Davidson’s Pioneering Architect
Harriet Morrison Irwin, the daughter of Davidson College’s first president Robert Hall Morrison and his wife Mary Graham, was the first woman in the United States to patent an architectural design.
Harriet Morrison was born in Davidson on September 18, 1828. She was a frail child, and during her early years, she was educated at home by her father. She later attended Salem Academy in Winston-Salem, and in 1849, she married planter and merchant James Patton Irwin, who was then living in Mobile, Alabama. They began their married life in Mobile, but after three years they moved back to Charlotte. Despite her continuing frail health, Harriet and James Irwin had nine children, five of whom survived to adulthood. In addition to caring for her family, she was a writer and publisher, contributing to several publications, including her brother-in-law D.H. Hill’s Our Land.
Harriet was interested in math and engineering, but no such courses were available to women at the time. To use her talents, she began to experiment with architecture, and in 1869 she patented a design for a hexagonal house. Her design featured a central chimney, three entrances, a mansard roof, pointed windows, and sometimes a central stair. She had studied octagonal houses, but noted that such buildings were only octagonal on the outside. Her hexagonal design extended to the interior rooms, allowing them to fit together in a way that square rooms could not. According to her patent application, the intent of her design was “the economizing of space and building materials, the obtaining of economical heating mediums, thorough lighting and ventilation, and facilities for inexpensive ornamentation…without the aid of the ordinary passage, and its consequent waste of the interior of the building, I at the same time have afforded every facility of communication between the different rooms.” Her design was especially suited to what she called the “invalid housekeeper,” as the lack of sharp corners made it easier to clean.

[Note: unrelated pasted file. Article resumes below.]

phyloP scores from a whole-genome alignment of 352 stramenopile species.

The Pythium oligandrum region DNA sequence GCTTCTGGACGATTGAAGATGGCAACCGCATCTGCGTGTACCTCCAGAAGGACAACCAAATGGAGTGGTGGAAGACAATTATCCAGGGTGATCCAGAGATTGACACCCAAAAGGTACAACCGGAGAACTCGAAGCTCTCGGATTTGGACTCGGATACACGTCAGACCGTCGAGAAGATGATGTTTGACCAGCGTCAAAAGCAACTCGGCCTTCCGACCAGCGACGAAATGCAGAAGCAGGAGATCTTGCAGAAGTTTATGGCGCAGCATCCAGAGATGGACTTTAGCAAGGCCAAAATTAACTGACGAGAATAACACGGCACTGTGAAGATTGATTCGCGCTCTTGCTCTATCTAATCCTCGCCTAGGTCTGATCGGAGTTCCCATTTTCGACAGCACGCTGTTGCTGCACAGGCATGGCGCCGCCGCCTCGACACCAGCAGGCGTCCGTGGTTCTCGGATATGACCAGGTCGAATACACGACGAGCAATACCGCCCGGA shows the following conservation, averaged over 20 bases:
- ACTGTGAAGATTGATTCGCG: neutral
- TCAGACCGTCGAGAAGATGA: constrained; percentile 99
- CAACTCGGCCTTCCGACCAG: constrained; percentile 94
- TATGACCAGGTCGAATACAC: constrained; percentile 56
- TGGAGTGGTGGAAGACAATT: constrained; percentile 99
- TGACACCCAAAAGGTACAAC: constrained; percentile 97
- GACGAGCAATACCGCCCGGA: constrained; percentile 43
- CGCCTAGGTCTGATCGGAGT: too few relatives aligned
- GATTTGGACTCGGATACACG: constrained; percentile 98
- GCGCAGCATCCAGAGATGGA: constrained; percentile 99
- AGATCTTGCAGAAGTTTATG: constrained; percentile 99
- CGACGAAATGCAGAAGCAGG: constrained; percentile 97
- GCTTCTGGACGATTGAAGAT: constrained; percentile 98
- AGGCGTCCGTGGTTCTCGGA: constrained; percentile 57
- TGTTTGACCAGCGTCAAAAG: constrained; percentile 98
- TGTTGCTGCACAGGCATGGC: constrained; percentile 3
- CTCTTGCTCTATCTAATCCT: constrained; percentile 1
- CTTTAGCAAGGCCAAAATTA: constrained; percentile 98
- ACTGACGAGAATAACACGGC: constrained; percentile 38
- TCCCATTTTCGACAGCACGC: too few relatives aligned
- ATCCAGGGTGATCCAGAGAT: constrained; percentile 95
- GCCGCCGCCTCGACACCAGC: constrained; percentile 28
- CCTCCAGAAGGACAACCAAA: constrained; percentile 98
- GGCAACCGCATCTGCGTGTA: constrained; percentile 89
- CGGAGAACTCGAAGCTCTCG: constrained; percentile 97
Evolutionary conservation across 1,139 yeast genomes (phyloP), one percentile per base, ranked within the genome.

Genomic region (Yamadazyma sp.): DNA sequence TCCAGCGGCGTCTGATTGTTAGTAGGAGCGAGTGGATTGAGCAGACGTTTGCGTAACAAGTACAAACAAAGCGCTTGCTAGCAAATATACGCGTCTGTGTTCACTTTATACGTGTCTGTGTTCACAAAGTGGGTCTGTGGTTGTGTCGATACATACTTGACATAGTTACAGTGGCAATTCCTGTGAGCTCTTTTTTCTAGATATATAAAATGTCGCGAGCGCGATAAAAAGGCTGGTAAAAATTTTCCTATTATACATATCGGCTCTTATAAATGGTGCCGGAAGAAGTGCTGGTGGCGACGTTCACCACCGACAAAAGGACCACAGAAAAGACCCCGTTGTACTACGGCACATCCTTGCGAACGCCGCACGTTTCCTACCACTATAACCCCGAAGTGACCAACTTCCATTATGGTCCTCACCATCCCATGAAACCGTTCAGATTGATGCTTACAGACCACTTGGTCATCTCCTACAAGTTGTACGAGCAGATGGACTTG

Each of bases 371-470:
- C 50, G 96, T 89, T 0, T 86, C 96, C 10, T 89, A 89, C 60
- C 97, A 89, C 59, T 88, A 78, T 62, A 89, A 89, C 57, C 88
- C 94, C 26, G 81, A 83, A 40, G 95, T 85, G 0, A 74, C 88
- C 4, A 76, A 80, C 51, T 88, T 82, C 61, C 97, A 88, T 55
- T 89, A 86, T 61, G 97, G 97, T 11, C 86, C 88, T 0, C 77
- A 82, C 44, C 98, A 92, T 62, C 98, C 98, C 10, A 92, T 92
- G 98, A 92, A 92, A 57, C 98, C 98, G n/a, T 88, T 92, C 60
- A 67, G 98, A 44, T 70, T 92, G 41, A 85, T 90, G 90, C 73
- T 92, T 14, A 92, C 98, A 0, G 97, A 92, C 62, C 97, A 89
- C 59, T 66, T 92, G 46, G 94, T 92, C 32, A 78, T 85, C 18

In 1871 Harriet Irwin wrote a novel, The Hermit of Petraea, about a frail youth sent to live in a hexagonal house for health reasons. That same year, she joined her husband and D.H. Hill in forming the Hill and Irwin Land Agency, which specialized in hexagonal houses. She and her husband lived in a house of her design at 912 West Fifth Street in Charlotte; it featured a central tower, projecting wings, and a porch. Several other hexagonal houses were built in Charlotte, but none survive. Harriet Irwin Morrison died in Charlotte on January 27, 1897, and is buried in Elmwood Cemetery.
Nancy Griffith lived in Davidson from 1979 until 1989. After a career as an archives and special collections librarian, she retired to Davidson in 2015. She has published a number of books and articles on local history, and has just completed a history of the Ada Jenkins Center.